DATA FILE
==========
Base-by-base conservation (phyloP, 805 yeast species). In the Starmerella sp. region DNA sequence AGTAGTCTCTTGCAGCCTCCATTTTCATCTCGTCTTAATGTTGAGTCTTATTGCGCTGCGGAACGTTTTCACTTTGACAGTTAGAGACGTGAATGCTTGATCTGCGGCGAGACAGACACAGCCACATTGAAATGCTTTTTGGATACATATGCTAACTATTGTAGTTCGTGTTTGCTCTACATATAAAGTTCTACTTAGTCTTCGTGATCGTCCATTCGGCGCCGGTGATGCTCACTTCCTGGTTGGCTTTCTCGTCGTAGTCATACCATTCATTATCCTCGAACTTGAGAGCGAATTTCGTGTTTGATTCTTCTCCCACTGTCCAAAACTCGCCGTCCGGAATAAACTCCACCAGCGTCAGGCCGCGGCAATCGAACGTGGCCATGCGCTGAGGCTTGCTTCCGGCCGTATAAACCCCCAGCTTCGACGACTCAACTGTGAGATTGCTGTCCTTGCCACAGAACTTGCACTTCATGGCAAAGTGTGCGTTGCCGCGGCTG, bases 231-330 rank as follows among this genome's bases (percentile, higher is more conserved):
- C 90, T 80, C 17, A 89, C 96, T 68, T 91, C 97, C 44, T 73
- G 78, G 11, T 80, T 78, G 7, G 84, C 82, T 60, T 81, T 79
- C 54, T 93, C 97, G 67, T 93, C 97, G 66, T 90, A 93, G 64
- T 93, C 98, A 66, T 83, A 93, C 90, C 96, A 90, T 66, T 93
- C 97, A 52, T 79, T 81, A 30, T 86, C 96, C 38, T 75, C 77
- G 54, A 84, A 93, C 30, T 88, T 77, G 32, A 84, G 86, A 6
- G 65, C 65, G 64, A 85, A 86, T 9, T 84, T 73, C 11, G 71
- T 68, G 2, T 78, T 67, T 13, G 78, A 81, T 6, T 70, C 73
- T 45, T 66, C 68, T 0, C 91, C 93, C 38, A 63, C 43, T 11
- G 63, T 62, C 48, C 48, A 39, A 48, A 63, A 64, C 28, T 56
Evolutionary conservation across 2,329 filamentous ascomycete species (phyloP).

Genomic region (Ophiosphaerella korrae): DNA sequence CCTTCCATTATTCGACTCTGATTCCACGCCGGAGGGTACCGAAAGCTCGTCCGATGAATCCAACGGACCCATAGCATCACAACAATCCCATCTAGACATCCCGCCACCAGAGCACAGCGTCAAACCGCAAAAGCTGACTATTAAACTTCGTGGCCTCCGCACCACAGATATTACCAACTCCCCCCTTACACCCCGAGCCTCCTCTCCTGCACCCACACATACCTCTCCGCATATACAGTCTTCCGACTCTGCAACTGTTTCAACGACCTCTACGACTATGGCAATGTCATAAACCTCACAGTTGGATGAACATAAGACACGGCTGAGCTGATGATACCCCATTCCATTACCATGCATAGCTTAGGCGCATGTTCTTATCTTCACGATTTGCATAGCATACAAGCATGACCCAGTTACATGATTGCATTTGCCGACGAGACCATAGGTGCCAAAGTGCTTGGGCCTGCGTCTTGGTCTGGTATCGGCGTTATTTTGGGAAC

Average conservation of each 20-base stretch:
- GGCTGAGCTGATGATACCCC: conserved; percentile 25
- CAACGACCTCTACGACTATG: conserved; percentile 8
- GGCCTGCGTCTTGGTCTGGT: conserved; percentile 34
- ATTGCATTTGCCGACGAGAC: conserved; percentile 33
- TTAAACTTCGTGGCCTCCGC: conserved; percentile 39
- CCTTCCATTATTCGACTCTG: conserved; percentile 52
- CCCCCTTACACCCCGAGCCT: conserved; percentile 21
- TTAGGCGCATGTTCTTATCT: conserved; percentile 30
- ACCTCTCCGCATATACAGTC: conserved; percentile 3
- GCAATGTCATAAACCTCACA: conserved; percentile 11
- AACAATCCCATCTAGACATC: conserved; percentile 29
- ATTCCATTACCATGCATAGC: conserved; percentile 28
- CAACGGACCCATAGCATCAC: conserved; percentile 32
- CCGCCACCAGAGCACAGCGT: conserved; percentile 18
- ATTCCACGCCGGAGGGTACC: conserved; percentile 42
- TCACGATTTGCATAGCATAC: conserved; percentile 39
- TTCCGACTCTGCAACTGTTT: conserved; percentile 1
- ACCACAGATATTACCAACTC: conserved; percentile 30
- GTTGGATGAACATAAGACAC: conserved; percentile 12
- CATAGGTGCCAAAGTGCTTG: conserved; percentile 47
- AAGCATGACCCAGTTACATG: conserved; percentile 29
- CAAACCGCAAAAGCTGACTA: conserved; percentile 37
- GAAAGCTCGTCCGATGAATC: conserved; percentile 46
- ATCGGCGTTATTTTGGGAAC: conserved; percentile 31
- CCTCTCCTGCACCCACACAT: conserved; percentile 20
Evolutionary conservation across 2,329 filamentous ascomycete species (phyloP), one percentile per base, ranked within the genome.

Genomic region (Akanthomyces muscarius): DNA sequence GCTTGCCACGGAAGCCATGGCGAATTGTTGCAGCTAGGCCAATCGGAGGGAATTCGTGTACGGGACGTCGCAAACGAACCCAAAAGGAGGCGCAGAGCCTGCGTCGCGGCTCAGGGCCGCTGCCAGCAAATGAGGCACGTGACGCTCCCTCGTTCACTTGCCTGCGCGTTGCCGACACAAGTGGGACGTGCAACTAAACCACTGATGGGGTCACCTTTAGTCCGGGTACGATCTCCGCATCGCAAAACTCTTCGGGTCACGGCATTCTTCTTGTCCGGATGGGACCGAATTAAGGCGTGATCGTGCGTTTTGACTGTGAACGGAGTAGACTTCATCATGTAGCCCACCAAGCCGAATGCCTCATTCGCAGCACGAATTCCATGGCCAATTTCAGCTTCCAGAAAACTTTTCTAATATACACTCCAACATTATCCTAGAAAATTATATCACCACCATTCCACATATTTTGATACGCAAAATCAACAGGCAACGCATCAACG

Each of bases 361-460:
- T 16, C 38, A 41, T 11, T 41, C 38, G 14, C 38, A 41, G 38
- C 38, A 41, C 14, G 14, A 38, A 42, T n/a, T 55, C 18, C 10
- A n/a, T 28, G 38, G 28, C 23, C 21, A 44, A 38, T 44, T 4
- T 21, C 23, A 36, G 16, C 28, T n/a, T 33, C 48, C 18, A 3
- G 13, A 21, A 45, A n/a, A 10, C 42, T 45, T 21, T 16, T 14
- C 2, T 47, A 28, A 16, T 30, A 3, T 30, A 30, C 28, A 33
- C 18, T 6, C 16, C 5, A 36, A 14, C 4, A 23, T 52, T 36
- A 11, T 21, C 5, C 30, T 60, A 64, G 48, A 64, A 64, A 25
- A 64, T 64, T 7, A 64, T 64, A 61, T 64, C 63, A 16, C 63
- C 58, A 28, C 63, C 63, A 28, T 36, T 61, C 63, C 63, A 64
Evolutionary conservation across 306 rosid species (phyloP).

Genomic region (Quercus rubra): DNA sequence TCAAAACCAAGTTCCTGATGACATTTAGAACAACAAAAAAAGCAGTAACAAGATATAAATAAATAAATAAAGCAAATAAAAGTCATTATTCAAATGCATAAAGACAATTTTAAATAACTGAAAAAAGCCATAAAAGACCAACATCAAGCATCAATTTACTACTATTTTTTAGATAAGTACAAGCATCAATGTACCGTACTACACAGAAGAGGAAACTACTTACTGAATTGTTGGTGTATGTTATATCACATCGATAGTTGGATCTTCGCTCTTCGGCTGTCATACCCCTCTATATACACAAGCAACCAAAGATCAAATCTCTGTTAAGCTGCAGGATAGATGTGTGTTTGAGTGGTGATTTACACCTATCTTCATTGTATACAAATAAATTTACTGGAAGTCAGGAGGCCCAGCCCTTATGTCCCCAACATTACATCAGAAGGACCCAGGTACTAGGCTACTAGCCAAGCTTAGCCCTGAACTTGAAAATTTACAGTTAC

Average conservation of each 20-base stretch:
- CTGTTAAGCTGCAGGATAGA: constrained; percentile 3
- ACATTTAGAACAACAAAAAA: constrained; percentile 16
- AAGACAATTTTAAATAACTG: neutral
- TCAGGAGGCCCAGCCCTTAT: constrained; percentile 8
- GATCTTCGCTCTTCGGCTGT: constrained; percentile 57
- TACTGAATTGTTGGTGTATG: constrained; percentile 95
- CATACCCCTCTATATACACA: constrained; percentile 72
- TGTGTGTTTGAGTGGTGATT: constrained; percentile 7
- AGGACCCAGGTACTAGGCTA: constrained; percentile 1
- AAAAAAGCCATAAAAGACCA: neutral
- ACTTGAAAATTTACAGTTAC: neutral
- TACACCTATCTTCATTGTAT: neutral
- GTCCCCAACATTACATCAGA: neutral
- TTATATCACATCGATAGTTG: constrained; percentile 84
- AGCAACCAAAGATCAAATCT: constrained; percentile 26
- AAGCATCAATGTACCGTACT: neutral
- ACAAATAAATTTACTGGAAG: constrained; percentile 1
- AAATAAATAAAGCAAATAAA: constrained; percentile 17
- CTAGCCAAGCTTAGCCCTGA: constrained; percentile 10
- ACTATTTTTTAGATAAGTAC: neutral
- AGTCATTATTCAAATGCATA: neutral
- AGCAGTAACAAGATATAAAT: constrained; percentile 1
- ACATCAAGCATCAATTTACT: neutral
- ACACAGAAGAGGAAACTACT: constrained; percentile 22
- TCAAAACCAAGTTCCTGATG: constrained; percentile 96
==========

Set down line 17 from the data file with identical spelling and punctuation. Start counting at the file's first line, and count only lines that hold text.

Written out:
- GGCCTGCGTCTTGGTCTGGT: conserved; percentile 34